Mazaris A.D.,Aristotle University of Thessaloniki |
Almpanidou V.,Aristotle University of Thessaloniki |
Wallace B.P.,Oceanic Society |
Wallace B.P.,Duke University |
And 2 more authors.
Biological Conservation | Year: 2014
Although the number and extent of protected areas (PAs) are continuously increasing, their coverage of global biodiversity, as well as criteria and targets that underline their selection, warrants scrutiny. As a case study, we use a global dataset of sea turtle nesting sites (. n=. 2991) to determine the extent to which the existing global PA network encompasses nesting habitats (beaches) that are vital for the persistence of the seven sea turtle species. The majority of nesting sites (87%) are in the tropics, and are mainly hosted by developing countries. Developing countries contain 82% nesting sites, which provide lower protection coverage compared to developed countries. PAs encompass 25% of all nesting sites, of which 78% are in marine PAs. At present, most nesting sites in PAs with IUCN ratification receive high protection. We identified the countries that provide the highest and lowest nesting site protection coverage, and detected gaps in species-level protection effort within countries. No clear trend in protection coverage was found in relation to gross domestic product, the Global Peace Index or sea turtle regional management units; however, countries in crisis (civil unrest, war or natural catastrophes) provided slightly higher protection coverage of all countries. We conclude that global sea turtle resilience against threats spanning temperate to tropical regions require representative PA coverage at the species level within countries. This work is anticipated to function as a first step towards identifying specific countries or regions that should receive higher conservation interest by national and international bodies. © 2014 Elsevier Ltd.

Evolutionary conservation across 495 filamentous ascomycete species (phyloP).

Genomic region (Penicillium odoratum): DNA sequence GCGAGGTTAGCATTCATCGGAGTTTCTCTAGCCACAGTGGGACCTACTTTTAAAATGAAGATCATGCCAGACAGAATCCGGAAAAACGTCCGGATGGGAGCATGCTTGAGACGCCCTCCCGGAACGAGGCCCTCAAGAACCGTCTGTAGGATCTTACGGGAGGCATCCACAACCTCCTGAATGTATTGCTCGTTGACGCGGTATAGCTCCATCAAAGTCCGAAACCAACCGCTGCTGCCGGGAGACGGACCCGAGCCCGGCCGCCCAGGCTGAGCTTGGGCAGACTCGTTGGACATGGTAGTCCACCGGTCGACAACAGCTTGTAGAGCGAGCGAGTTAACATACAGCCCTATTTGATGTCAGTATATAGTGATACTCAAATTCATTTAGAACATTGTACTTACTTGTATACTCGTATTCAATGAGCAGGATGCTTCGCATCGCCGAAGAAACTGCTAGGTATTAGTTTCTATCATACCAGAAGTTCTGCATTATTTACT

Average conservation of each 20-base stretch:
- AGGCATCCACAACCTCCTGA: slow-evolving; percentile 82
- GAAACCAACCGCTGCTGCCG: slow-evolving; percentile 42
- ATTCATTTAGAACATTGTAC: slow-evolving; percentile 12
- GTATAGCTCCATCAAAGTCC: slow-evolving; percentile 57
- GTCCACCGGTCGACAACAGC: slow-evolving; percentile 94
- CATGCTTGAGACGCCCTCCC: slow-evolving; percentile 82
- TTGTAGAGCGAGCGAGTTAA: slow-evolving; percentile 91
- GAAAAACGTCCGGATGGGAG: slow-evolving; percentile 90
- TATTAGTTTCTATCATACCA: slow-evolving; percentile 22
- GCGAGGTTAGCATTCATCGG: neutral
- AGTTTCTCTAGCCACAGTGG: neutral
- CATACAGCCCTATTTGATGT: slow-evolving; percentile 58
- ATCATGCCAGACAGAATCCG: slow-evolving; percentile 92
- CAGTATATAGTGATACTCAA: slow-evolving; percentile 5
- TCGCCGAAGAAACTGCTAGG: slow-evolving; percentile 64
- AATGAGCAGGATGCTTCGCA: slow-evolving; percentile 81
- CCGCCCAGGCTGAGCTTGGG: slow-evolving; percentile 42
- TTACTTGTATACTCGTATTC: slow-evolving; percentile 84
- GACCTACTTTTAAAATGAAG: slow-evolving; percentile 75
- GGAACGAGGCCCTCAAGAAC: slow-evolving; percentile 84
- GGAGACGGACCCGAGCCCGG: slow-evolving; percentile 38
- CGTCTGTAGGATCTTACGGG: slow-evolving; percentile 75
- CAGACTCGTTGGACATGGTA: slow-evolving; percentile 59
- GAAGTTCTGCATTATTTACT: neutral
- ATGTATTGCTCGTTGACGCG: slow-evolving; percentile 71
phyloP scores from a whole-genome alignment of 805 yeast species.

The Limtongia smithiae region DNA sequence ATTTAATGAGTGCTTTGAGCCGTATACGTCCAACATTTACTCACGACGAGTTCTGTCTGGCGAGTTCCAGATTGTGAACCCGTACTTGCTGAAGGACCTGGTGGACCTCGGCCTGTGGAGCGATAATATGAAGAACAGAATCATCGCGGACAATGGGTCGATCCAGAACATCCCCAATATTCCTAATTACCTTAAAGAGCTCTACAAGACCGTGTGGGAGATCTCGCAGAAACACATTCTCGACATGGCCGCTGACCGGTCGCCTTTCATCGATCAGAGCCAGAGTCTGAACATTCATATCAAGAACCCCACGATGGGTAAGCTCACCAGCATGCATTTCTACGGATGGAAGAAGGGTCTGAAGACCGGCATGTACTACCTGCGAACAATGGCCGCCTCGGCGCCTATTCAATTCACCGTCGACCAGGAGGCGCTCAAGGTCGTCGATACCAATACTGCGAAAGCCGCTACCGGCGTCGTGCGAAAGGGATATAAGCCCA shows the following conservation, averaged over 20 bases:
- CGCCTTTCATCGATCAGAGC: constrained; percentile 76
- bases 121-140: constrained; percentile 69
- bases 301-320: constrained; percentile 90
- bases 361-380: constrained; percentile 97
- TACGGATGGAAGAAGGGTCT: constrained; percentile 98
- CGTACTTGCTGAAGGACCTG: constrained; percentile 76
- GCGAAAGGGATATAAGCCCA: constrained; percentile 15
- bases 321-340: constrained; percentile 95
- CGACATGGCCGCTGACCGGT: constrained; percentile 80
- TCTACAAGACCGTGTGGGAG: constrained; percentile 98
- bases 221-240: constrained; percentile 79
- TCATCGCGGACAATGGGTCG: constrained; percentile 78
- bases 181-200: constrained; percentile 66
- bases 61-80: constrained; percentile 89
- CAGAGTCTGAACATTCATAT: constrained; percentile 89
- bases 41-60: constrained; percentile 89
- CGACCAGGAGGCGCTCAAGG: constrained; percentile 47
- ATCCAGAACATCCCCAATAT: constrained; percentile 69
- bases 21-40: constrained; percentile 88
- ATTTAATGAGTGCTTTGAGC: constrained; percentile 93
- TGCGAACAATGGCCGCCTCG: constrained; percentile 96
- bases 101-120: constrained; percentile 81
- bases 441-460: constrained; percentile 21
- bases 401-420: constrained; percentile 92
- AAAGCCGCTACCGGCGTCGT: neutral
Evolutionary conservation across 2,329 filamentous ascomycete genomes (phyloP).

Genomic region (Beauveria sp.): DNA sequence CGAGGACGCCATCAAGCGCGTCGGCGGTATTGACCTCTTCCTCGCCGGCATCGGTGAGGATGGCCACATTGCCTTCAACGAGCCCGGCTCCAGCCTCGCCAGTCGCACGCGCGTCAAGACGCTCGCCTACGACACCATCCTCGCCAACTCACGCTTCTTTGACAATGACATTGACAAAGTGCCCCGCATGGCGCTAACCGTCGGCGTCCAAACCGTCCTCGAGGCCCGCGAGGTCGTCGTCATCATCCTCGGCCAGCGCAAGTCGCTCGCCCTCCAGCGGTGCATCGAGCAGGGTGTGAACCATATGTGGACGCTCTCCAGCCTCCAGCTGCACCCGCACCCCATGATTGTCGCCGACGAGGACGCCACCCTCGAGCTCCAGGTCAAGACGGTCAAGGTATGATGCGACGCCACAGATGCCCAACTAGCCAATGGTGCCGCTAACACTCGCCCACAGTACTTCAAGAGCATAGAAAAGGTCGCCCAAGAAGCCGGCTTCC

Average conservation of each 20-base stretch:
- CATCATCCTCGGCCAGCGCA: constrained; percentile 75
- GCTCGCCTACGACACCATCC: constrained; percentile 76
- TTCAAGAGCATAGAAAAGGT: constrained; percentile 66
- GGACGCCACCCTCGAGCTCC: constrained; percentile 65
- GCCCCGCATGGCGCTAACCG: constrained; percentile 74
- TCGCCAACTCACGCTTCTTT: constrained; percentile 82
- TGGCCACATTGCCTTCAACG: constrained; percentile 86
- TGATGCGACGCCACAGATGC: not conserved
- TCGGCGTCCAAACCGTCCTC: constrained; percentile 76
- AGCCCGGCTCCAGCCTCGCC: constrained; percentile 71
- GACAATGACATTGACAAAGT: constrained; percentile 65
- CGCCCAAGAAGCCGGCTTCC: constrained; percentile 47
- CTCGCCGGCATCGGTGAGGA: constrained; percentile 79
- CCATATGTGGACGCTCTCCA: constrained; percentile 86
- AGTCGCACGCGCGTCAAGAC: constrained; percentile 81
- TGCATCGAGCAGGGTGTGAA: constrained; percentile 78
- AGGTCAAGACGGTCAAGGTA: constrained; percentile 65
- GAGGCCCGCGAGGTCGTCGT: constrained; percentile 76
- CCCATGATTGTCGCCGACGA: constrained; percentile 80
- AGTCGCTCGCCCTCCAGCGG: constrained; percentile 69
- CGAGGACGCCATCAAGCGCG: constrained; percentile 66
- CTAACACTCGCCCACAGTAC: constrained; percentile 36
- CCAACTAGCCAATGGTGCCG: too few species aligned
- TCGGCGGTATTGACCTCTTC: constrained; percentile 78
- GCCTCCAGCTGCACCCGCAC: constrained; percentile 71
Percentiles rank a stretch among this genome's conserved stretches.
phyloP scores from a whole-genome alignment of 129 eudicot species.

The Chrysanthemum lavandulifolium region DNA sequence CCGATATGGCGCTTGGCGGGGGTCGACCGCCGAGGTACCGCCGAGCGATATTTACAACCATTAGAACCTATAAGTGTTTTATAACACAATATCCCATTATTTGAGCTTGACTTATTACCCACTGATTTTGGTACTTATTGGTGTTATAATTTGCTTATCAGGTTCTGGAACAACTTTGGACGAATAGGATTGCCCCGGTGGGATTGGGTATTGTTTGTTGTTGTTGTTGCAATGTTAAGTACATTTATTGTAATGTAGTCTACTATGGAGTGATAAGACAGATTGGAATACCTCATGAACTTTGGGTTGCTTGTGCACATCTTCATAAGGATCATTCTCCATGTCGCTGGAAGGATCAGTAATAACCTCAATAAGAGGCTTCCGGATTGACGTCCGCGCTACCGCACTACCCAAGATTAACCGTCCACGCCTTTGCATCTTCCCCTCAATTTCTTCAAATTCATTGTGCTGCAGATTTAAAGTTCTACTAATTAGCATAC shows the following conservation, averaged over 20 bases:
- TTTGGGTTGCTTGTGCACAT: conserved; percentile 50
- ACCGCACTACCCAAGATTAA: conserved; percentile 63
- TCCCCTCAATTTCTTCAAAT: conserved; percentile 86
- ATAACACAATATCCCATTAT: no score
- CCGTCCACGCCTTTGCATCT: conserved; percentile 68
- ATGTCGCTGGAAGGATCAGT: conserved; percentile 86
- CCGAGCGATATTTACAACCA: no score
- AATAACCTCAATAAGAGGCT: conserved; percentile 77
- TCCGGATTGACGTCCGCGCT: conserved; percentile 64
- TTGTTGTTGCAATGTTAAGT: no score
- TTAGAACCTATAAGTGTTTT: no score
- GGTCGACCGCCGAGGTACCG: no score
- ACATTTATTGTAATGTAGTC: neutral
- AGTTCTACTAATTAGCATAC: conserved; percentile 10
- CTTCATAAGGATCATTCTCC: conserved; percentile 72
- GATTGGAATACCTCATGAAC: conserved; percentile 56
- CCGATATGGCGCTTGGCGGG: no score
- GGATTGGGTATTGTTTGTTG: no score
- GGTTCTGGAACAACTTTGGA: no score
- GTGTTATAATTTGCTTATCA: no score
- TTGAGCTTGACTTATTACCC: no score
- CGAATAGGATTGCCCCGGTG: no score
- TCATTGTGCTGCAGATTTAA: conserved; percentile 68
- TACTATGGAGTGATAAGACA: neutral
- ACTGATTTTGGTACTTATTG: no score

Castelblanco-Martinez D.N.,Oceanic Society |
Castelblanco-Martinez D.N.,Colegio de Mexico |
Morales-Vela B.,Colegio de Mexico |
Slone D.H.,U.S. Geological Survey |
And 3 more authors.
Mammalian Biology | Year: 2015
Diving or respiratory behavior in aquatic mammals can be used as an indicator of physiological activity and consequently, to infer behavioral patterns. Five Antillean manatees, Trichechus manatus manatus, were captured in Chetumal Bay and tagged with GPS tracking devices. The radios were equipped with a micropower saltwater sensor (SWS), which records the times when the tag assembly was submerged. The information was analyzed to establish individual fine-scale behaviors. For each fix, we established the following variables: distance (D), sampling interval (T), movement rate (D/. T), number of dives (N), and total diving duration (TDD). We used logic criteria and simple scatterplots to distinguish between behavioral categories: 'Travelling' (D/. T≥. 3. km/h), 'Surface' (↓TDD, ↓. N), 'Bottom feeding' (↑TDD, ↑. N) and 'Bottom resting' (↑TDD, ↓. N). Habitat categories were qualitatively assigned: Lagoon, Channels, Caye shore, City shore, Channel edge, and Open areas. The instrumented individuals displayed a daily rhythm of bottom activities, with surfacing activities more frequent during the night and early in the morning. More investigation into those cycles and other individual fine-scale behaviors related to their proximity to concentrations of human activity would be informative. © 2014 Deutsche Gesellschaft für Säugetierkunde.